By Ms. Nicole Ruiz, KDVA Research Intern


Photo Caption: Gen. (Ret.) Walter Sharp is holding a picture of his father, then-Lieutenant Earl “Bill” Sharp (who is on the right), with the 40th Infantry Division during the Korean War in 1952 to 1953.  Bill Sharp ended his 28-year military career, retiring as a Cavalry Colonel and inspiring his son to follow in his footsteps. General Sharp started his Army career at West Point and ended in 2011 as the 4-star commander of United Nations Command (UNC), Combined Forces Command (CFC), and U.S. Forces Korea (USFK).


General (Retired) Walter “Skip” Sharp

President and Chairman, Korea Defense Veterans Association

Former Commander United Nations Command / Combined Forces Command / U.S. Forces Korea

Son of Korean War Veteran, Colonel (Retired) Earl “Bill” Sharp

 

Shortly after graduating from the University of West Virginia and receiving his commission as a 2nd Lieutenant, Earl “Bill” Sharp joined the 40th Infantry Division during the Korean War in 1952. In 1953, Lieutenant Sharp returned home to his wife and his new son, Walter “Skip” Sharp, who had been born while he was fighting in Korea. Then-Lieutenant Sharp would pursue a 28-year military career, retiring as a Cavalry Colonel and inspiring his son to follow in his footsteps. Skip Sharp entered West Point and graduated in 1974, launching what would become a 37-year military career and ultimately retiring as a 4-star General in 2011. When General Sharp was set to deploy for Operation Desert Storm in the early 1990s, his father emphasized the importance of taking care of his troops thru tough realistic training and trusting his subordinates. Still, his father did not fully breach the topic of his wartime experiences.

General Sharp was first stationed in Korea between 1996 and 1998. General Sharp received his promotion from Colonel to Brigadier General and his parents, who had attended every promotion since West Point, joined him for a short visit in Korea. The trip held special meaning for his father because it was the first time he set foot on Korean soil since the Korean War. General Sharp reflected, “He really was amazed and pleased to see how much Korea has progressed and said several times ‘The sacrifices of the Korean War were worth it’.” Unfortunately, Colonel Sharp passed away in 2006 before he could see his son earn his fourth star and return to Korea for his dream final job in the Army as the commander of United Nations Command (UNC), Combined Forces Command (CFC), and U.S. Forces Korea (USFK) from 2008 until his retirement in 2011.

This tour as the 4-star commander in Korea gave General Sharp the opportunity to visit the location where his father fought, an experience he wishes he could have shared with him. His Deputy CFC Commander, General Jung, Seong Jo, mobilized Korean historians to help identify the locations where his father served in the Heartbreak Ridge-to-Punchbowl area in late 1952 and early 1953. General Jung also arranged for General Sharp and his wife to visit the battlefield as well as receive a briefing from the unit stationed in that area. Even though his father could not join him to revisit the battlefield, being able to do so was still a special moment for General Sharp, especially because his father never talked about his experiences in any detail. General Sharp remembered, “There were times when he would talk about how cold it was, the coldest he was ever in his life.” Besides these little snippets of information, much of Co lonel Sharp’s service was shrouded in mystery.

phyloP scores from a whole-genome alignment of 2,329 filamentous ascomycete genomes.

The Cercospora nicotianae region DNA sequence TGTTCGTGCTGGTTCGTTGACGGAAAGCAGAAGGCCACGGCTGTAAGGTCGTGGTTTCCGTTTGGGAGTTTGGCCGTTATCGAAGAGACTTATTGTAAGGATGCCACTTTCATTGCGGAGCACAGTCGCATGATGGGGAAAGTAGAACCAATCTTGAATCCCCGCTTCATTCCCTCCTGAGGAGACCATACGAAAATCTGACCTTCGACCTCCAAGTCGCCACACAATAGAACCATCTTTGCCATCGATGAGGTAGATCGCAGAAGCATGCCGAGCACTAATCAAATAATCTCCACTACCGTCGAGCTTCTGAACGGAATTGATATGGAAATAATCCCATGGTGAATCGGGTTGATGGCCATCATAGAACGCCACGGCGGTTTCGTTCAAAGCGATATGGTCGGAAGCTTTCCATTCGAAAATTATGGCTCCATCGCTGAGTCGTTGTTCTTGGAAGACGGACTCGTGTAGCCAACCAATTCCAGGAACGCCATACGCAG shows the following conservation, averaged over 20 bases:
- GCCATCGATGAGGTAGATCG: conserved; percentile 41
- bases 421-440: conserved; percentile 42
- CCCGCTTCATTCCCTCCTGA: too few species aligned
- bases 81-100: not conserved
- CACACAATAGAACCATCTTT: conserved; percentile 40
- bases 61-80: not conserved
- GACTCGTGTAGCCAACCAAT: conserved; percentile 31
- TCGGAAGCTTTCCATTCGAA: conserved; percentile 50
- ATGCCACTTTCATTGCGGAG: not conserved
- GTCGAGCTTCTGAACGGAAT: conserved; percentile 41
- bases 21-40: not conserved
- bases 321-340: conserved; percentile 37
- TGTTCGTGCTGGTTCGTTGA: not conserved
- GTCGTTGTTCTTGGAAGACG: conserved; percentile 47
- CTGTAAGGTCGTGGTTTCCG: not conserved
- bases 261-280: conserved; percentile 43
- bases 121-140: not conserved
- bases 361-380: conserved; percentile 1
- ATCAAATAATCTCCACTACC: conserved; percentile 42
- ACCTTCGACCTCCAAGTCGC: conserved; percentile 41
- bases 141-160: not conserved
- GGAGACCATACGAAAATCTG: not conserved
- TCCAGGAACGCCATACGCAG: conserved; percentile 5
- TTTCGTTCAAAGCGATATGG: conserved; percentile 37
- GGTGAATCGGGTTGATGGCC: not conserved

It wasn’t until several years after his father passed away that General Sharp would learn more about his father’s experiences in Korea and Vietnam. When the family stumbled across a cedar chest containing photos and military records, General Sharp described finding such a chest as “pretty emotional.” Like many veterans from the Korean War, his father closely guarded his experiences and never really divulged any details. General Sharp reflected, “I wish I had a better understanding on how things went and how he was able to prepare, lead, and fight in a war at such a young age.” He went on to say, “When I retired, I vowed that I was going to continue to do everything I could … to strengthen the ROK-U.S. Alliance and honor those who had served in Korea.”

True to his word, General Sharp honored the legacy of his father and other Korean War veterans after his retirement by speaking on their behalf. He also played a crucial role in forming the Korean Defense Veterans Association (KDVA), becoming the first chairman and president of the organization. These organizations are important because they provide a platform for the importance of the ROK-U.S. Alliance and for veterans to share their experiences and others to learn from them
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Photo Caption: This bayonet was presented to General Sharp by the 3rd ROK Corps during his visit to where his father fought in the Korean War.

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Photo Caption: Pictures of General Sharp’s father, then-Lieutenant Earl “Bill” Sharp, with the 40th Infantry Division during the Korean War in 1952 to 1953.

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The Champoux Family Story

By Ms. Nicole Ruiz, KDVA Research Intern